If you’ve been following every posting for months you’ll know that on 21st December 2018 I told a story I’m about to revisit because it bears on another news story today. To be honest my original piece had very few readers. I generally try not to get preachy but today it was reported that in the UK pollinating insects had diminished by 25%
There’s clearly something wrong and if you thought that the main suspects – neonicotinoids – had been completely banned in the UK you’d be mistaken. Here’s the DEFRA information from just over a year ago:
Further restrictions on neonicotinoid pesticides have been approved following a vote by EU member states today.
The UK voted in favour of the proposals that will see a ban on outdoor use of three neonicotinoids – Clothianidin, Imidacloprid and Thiamethoxam.
Currently, their use is banned for oilseed rape, spring cereals and sprays for winter cereals, but they can be used to treat sugar beet, various horticultural crops and as seed treatments for winter cereals.
What the press release also goes on is to say that there are exceptional variations available …. etc etc. So it’s good news that the use of these pesticides has been reduced but it’s simply not true that they’re completely banned. Of course the reason for the decline of wildlife in general is complex, but agricultural practices have to be a part of the problem. I spend much of my time defending farmers, and the way they’ve been squeezed between a rock and a hard place is nothing short of shameful, but there’s no prospect that the sowing of wildflower meadow mix in suburban gardens and allotments is going to reverse this decline. DEFRA admits that the value of insects as pollinators exceeds half billion pounds a year. If the UK leaves the European Community and abolishes even these limited restrictions, many of these precious pollinators may well disappear altogether. I’ve seen maize seed treated with neonictinoids it’s bright blue and it’s so toxic you have to protect your skin from contact.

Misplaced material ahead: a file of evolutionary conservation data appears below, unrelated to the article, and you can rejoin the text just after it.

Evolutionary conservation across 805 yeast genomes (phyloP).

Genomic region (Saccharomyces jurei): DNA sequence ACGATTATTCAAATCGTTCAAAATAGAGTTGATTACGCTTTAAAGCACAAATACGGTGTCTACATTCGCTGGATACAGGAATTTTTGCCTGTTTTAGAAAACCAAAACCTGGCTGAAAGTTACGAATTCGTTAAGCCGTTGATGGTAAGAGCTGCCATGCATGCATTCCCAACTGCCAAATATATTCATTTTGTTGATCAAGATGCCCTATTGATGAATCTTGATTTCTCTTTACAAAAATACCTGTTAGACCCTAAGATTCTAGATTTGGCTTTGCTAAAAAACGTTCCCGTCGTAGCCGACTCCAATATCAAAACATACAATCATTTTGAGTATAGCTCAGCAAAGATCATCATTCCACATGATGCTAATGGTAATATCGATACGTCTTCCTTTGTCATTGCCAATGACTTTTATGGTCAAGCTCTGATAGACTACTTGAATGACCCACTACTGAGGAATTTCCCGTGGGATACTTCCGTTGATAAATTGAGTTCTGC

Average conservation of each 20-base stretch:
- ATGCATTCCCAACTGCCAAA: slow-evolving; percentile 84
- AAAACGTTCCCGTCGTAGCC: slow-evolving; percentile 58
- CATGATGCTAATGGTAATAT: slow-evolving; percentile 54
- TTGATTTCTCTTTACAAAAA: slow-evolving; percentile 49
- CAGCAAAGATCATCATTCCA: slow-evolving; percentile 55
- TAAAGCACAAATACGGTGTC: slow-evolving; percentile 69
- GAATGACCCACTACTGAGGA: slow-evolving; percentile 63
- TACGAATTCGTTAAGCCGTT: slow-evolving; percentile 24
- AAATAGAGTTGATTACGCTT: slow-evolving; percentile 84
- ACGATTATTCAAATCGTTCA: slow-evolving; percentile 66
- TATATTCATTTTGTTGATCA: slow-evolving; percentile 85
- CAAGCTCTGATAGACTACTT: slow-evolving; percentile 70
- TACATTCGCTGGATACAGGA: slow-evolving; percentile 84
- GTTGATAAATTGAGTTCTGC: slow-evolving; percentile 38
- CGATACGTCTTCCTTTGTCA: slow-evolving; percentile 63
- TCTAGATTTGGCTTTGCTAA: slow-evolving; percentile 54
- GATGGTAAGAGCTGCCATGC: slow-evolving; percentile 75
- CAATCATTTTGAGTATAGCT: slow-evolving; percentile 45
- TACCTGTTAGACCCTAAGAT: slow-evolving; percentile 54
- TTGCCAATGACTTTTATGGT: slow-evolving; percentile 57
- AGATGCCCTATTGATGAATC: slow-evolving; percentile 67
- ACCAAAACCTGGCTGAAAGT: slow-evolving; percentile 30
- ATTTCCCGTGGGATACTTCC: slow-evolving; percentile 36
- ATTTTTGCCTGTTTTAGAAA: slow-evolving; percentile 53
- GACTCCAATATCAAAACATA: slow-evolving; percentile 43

Biodiversity isn’t just an economic issue, it’s a spiritual issue, an aesthetic issue and a moral issue as well. Last night we watched the news on television with increasing dismay and we talked about The Potwell Inn and our little allotment which sometimes feel like they hold the key to the future. Should we engage or withdraw? All I know is that I can remember the exact moment I photographed each one of the beasties at the top of the page and my life would have been all the poorer without them.
So maybe we should adopt a Benedictine saying. As you enter the chapel in the monastery you read the words “To pray is to work” and when you leave the chapel to carry out your daily work – possibly in the garden – you read “To work is to pray”. Can’t argue with that, even if I never quite know if anyone’s listening.